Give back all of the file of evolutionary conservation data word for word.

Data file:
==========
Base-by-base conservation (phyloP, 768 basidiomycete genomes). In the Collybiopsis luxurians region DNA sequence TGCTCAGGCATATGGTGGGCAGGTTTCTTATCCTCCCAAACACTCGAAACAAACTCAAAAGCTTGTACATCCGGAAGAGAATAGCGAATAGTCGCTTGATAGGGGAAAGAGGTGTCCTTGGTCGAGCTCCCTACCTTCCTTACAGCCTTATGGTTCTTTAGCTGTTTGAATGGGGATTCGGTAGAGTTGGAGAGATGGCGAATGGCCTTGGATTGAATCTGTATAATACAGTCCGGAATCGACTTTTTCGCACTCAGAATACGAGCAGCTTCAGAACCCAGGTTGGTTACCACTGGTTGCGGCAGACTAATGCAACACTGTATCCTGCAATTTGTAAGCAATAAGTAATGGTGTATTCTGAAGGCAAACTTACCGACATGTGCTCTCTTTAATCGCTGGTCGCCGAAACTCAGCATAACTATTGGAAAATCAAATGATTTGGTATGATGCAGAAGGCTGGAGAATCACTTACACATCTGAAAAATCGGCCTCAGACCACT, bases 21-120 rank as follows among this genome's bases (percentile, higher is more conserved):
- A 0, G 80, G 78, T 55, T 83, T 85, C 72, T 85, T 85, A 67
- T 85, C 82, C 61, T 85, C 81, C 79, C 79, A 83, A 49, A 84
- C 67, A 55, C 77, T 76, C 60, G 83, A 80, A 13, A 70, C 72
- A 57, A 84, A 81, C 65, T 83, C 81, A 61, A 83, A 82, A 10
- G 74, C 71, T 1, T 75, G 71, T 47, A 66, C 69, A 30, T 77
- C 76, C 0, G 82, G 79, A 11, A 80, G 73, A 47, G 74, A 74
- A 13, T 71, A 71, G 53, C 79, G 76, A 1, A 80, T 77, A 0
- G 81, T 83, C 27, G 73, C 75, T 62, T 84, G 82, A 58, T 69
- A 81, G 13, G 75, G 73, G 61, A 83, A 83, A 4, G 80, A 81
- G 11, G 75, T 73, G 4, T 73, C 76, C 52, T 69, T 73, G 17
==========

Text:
Base-by-base conservation (phyloP, 768 basidiomycete genomes). In the Collybiopsis luxurians region DNA sequence TGCTCAGGCATATGGTGGGCAGGTTTCTTATCCTCCCAAACACTCGAAACAAACTCAAAAGCTTGTACATCCGGAAGAGAATAGCGAATAGTCGCTTGATAGGGGAAAGAGGTGTCCTTGGTCGAGCTCCCTACCTTCCTTACAGCCTTATGGTTCTTTAGCTGTTTGAATGGGGATTCGGTAGAGTTGGAGAGATGGCGAATGGCCTTGGATTGAATCTGTATAATACAGTCCGGAATCGACTTTTTCGCACTCAGAATACGAGCAGCTTCAGAACCCAGGTTGGTTACCACTGGTTGCGGCAGACTAATGCAACACTGTATCCTGCAATTTGTAAGCAATAAGTAATGGTGTATTCTGAAGGCAAACTTACCGACATGTGCTCTCTTTAATCGCTGGTCGCCGAAACTCAGCATAACTATTGGAAAATCAAATGATTTGGTATGATGCAGAAGGCTGGAGAATCACTTACACATCTGAAAAATCGGCCTCAGACCACT, bases 21-120 rank as follows among this genome's bases (percentile, higher is more conserved):
- A 0, G 80, G 78, T 55, T 83, T 85, C 72, T 85, T 85, A 67
- T 85, C 82, C 61, T 85, C 81, C 79, C 79, A 83, A 49, A 84
- C 67, A 55, C 77, T 76, C 60, G 83, A 80, A 13, A 70, C 72
- A 57, A 84, A 81, C 65, T 83, C 81, A 61, A 83, A 82, A 10
- G 74, C 71, T 1, T 75, G 71, T 47, A 66, C 69, A 30, T 77
- C 76, C 0, G 82, G 79, A 11, A 80, G 73, A 47, G 74, A 74
- A 13, T 71, A 71, G 53, C 79, G 76, A 1, A 80, T 77, A 0
- G 81, T 83, C 27, G 73, C 75, T 62, T 84, G 82, A 58, T 69
- A 81, G 13, G 75, G 73, G 61, A 83, A 83, A 4, G 80, A 81
- G 11, G 75, T 73, G 4, T 73, C 76, C 52, T 69, T 73, G 17